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Lyft is luring investors, just not the kind it wants
[NEW YORK] Lyft, just days into its existence as a publicly traded company, is drawing unwanted interest from Wall Street's pessimists.
Traders who bet that the stock will decline are piling into the ride-sharing company. These short-sellers borrow and sell the shares, hoping to buy them back at a lower price sometime in the future.
One way to gauge their interest in a stock is to look at the number of shares that are being lent, and as at Wednesday, 9.2 million shares, or US$662 million worth of Lyft, were on loan, according to the data provider IHS Markit. That was equal to 28 per cent of the shares actually available for trading, known as the float.
By comparison, just 2 per cent of Twitter's float, and a similar amount of Snap's, was on loan at the same point after their initial public offerings. For Facebook, that percentage was 8 per cent.
Currently, the shares on loan from Facebook and Twitter total fewer than 1 per cent, and at Snap they're nearly 9 per cent.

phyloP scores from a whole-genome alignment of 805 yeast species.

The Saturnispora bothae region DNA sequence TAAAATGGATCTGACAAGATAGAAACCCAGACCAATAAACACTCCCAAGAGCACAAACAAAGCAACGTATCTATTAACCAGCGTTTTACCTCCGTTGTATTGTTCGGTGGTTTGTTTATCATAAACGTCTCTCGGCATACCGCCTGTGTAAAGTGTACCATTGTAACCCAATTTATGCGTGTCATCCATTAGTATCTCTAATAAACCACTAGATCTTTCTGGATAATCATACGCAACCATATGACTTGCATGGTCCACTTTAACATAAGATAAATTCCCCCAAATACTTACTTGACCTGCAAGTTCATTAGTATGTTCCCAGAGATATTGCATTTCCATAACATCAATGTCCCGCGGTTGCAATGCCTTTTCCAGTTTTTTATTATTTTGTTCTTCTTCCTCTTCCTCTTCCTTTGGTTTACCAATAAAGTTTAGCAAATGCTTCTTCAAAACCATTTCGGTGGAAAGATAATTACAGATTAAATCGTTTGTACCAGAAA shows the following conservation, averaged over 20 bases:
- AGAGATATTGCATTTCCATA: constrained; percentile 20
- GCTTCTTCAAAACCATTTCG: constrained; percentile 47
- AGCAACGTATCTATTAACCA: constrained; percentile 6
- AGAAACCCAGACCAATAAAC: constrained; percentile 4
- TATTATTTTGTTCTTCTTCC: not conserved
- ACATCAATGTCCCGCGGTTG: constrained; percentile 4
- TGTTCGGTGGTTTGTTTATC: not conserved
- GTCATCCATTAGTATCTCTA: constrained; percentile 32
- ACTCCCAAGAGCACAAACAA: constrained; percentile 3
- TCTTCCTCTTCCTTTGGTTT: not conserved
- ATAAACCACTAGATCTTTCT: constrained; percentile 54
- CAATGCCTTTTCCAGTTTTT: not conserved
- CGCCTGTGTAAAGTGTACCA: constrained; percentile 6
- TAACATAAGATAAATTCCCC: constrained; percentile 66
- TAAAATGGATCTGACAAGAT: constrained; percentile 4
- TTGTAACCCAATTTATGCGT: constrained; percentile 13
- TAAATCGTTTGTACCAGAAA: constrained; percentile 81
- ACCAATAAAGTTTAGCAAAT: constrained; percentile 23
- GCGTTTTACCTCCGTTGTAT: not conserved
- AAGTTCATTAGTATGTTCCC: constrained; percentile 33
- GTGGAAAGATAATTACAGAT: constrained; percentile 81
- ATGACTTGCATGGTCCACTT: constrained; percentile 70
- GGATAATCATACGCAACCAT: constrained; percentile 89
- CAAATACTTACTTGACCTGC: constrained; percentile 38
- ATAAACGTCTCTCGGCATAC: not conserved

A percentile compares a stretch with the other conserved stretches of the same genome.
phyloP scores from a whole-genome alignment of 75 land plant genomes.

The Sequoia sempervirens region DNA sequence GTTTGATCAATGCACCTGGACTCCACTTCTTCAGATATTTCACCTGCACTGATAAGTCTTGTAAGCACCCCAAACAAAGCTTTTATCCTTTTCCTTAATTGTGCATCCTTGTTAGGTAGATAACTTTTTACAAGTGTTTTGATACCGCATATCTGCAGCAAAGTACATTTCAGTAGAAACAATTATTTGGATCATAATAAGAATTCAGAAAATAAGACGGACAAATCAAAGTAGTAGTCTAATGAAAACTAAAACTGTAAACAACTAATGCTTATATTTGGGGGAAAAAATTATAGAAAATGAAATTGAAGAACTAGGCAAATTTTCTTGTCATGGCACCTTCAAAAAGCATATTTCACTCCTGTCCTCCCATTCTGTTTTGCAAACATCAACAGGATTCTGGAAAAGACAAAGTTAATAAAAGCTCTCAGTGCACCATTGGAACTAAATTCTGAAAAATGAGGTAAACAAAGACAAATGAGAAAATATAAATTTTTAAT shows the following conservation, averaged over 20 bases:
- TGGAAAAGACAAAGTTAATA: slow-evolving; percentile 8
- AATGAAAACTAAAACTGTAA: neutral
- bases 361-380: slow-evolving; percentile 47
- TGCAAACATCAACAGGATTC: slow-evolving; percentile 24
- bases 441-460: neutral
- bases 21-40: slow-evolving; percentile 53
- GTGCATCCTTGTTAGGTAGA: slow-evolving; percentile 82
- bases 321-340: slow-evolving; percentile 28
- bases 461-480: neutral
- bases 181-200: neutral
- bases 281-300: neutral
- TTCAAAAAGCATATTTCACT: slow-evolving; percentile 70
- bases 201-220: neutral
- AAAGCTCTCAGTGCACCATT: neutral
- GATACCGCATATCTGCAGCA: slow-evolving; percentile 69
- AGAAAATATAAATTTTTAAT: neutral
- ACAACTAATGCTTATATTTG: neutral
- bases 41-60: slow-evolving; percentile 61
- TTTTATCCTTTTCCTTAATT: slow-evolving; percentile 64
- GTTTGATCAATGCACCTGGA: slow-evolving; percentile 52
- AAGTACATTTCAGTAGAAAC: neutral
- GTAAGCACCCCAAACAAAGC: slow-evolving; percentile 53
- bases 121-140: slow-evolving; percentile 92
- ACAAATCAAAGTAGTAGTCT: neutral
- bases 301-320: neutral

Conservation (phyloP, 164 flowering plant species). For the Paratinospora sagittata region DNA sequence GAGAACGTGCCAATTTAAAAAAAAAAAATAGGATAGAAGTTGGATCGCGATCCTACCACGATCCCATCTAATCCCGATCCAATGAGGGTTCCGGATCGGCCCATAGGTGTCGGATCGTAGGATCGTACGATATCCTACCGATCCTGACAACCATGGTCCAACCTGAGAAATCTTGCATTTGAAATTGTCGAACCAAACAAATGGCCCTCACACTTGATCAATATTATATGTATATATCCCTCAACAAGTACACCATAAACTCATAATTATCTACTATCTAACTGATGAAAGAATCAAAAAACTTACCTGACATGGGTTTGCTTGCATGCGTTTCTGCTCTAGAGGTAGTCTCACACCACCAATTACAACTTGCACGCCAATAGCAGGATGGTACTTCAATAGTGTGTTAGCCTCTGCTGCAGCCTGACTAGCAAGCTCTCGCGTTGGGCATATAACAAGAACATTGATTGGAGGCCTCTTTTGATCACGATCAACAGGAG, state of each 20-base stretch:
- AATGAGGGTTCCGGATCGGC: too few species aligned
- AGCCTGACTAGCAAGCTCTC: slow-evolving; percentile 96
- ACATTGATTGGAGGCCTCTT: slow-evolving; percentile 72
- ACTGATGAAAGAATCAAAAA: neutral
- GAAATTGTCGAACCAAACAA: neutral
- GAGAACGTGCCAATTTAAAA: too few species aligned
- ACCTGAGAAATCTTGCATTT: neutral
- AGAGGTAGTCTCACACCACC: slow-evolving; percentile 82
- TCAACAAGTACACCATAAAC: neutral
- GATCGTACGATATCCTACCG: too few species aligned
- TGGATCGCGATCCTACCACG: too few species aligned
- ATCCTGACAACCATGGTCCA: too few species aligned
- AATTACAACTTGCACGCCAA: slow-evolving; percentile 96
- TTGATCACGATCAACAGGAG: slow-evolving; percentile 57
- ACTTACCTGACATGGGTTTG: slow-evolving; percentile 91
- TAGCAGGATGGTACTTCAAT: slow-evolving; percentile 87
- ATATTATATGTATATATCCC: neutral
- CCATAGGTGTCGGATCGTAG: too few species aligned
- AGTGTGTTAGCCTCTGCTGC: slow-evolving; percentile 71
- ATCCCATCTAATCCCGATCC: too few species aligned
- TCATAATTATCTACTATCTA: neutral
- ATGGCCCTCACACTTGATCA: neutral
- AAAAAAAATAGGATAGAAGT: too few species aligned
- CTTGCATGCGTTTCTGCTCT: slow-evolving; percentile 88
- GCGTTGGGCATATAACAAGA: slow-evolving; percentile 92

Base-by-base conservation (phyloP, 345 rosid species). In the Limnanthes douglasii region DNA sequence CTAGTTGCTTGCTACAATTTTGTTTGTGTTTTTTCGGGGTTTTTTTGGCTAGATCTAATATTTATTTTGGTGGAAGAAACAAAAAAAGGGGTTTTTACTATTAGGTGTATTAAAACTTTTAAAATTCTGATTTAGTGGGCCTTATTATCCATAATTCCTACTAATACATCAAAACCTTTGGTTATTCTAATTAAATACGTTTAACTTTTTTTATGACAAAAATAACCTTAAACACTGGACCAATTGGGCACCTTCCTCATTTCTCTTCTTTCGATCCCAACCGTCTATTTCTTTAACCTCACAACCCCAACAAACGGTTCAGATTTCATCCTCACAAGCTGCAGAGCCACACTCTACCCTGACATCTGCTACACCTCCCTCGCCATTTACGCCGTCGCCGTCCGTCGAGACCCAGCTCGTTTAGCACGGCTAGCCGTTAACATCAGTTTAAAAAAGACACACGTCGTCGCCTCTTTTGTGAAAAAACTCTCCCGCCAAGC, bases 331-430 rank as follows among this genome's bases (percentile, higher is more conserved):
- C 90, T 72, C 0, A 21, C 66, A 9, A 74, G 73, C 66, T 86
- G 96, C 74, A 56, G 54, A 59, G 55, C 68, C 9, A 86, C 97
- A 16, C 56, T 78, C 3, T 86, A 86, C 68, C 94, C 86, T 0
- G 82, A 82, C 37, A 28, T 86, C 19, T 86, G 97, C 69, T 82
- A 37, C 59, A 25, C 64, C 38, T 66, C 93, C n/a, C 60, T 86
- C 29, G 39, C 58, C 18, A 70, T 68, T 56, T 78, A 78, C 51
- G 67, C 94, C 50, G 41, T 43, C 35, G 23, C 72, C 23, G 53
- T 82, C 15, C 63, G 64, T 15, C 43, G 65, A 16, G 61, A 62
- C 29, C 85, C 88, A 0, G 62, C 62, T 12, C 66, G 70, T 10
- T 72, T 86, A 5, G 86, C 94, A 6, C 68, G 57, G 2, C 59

The percentage of shares on loan at Lyft is roughly equal to the level at Tesla, the electric-car maker, whose chief executive has waged a very public fight with short-sellers, accusing them of conspiring to bring down his company.
Since making its public market debut Friday, Lyft's stock has stumbled. Shares closed on Wednesday at US$72, equal to Lyft's IPO (initial public offering) price and off nearly 18 per cent from their opening trade.
Lyft's performance is not unusual. Facebook fell below its offer price during its first week, and Snap traded well below its opening price in its first week.
But the company's debut was a test of investor appetite for fast-growing but unprofitable tech companies. While Lyft's revenue more than doubled last year, it lost nearly US$1 billion, and a number of Wall Street analysts have questioned whether it can maintain its current growth trajectory.
The short-sellers are betting it can't.